Tuesday, September 17, 2013

Home Automation Project #2 Rpi Light Switch

Lightswitch Replacement

Parts: PiFace $30,
Rpi Model A $25,
Wifi Adapter $10,
120v to 5vdc adapter $5ish,
Low voltage 2 gange wall box $5
Blank wall plate $2
2x low profile sanwa arcade buttons $4

This was one of my first pi projects in my home automation endeavor. I wanted something simple and that wasn't too expensive. I decided to go with the PiFace add-on board.  
One really important thing I wanted was to be able to control the light switch via the web. I ran into a problem with the webapp though. Every time I opened it up it would reset the piface card. I found it was reinitializing the card every time it opened my cgi script. I then decided I needed a python program that would run on boot that would listen for commands to execute against the piface card. I then came upon Pyro, which came in very handy.

Source for my pyro piface

import Pyro.core
import piface.pfio as cmd
import os
from time import sleep
from sys import exit
from os import fork,chdir,setsid,umask


class Command(Pyro.core.ObjBase):
        def __init__(self):
          Pyro.core.ObjBase.__init__(self)
        def outputStatus(self):
          list1=cmd.read_output()
          status = '{0:08b}'.format(list1)[::-1]
          return status
 #output command for piface outputs
        def outputCmd(self,pin,value):
             cmd.digital_write(pin,value)
             return self.outputStatus()
#command to return input statuses
        def inputStatus(self):
          list1 = cmd.read_input()
          status = '{0:08b}'.format(list1)[::-1]
          return status
#read cpu temperature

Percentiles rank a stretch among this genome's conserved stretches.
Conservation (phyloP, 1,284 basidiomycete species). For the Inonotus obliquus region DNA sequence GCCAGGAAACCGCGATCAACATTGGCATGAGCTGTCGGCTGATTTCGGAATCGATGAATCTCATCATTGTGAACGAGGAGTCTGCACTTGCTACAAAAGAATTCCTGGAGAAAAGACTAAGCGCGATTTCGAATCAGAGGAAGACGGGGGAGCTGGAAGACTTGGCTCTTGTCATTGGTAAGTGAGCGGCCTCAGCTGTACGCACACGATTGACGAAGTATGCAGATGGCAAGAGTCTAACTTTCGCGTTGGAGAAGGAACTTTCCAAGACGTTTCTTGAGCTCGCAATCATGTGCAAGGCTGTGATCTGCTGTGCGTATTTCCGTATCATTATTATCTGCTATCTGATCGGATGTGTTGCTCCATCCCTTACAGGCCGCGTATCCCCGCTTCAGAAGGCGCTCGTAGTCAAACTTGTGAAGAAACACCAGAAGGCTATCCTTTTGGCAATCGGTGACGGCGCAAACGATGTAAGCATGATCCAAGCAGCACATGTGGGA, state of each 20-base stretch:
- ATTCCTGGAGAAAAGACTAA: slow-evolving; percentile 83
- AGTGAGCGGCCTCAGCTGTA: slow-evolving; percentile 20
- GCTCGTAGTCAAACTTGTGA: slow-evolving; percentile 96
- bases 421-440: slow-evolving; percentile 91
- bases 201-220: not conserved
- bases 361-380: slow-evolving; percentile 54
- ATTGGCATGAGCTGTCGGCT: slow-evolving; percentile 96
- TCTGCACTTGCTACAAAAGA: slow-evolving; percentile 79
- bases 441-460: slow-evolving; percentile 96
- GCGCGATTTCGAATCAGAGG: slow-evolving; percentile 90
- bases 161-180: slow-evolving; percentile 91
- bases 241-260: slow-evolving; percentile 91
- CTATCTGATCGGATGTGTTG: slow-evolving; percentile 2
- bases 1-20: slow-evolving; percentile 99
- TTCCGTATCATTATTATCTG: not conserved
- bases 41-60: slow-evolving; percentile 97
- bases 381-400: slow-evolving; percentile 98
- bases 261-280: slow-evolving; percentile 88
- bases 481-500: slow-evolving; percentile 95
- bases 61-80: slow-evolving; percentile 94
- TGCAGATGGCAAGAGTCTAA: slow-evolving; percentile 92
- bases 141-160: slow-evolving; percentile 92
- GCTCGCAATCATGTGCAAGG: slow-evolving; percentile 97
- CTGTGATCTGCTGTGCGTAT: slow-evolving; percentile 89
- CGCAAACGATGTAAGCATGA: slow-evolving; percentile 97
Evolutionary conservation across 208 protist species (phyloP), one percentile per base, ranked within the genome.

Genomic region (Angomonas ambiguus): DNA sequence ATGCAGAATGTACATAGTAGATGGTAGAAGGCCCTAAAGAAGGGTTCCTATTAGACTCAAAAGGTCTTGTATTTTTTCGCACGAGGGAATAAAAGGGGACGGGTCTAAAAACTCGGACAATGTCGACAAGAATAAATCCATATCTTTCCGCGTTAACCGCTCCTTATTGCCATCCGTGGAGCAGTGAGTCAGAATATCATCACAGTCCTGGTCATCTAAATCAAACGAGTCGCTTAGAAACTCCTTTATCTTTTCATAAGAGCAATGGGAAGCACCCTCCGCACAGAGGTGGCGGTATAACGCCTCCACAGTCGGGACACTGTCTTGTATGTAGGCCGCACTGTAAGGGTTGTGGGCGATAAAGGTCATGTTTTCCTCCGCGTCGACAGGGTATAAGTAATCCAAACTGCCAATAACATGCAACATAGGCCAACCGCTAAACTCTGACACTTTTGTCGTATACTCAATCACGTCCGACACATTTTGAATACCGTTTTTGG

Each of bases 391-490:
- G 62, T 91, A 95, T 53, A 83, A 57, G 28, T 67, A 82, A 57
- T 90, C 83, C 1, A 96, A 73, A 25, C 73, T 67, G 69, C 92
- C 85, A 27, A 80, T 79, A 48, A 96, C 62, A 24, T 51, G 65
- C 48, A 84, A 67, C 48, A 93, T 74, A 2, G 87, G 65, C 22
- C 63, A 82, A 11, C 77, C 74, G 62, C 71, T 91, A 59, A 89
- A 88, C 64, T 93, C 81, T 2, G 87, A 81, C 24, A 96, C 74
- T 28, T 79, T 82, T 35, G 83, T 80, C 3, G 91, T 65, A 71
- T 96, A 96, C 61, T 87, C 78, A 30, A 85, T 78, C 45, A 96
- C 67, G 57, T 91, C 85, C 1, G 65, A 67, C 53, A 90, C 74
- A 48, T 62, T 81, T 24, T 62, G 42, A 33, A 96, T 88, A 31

def pitemperature(self):
          return open('/sys/class/thermal/thermal_zone0/temp','r').read()
def main():
        Pyro.core.initServer()
        cmd.init()
        daemon = Pyro.core.Daemon()
        uri = daemon.connect(Command(),"cmd")
        print "cmd port: ", daemon.port
        print "cmd uri:", uri
        daemon.requestLoop()

if __name__ == "__main__":
  try:
    pid = fork()
    if pid > 0:
      exit(0)
  except OSError, e:
    exit(1)

  chdir("/")
  setsid()
  umask(0)

  try:
    pid = fork()
    if pid > 0:
      exit(0)
  except OSError, e:
    exit(1)
  main()


I then have either my button listener script(which runs as a daemon on boot) or the web cgi script. Here's the lightswitch.py daemon code:

import sys
from pymodbus.client.sync import ModbusTcpClient as ModbusClient
from os import fork,chdir,setsid,umask
from sys import exit
from time import sleep
import time
import os
import Pyro.core

def main():
        loop=True
#connect to the piface pyro daemon we created earlier
        cmd = Pyro.core.getProxyForURI("PYROLOC://localhost:7766/cmd")
        time_pushed=0
        pushed_1=False
        pushed_2=False
        longpush_2=False
        count=0
        client = ModbusClient('ip_address_of_modbus_IO')
        client.close()
        while loop:
                sleep(.05)
                status = cmd.outputStatus()
                inputstatus = cmd.inputStatus()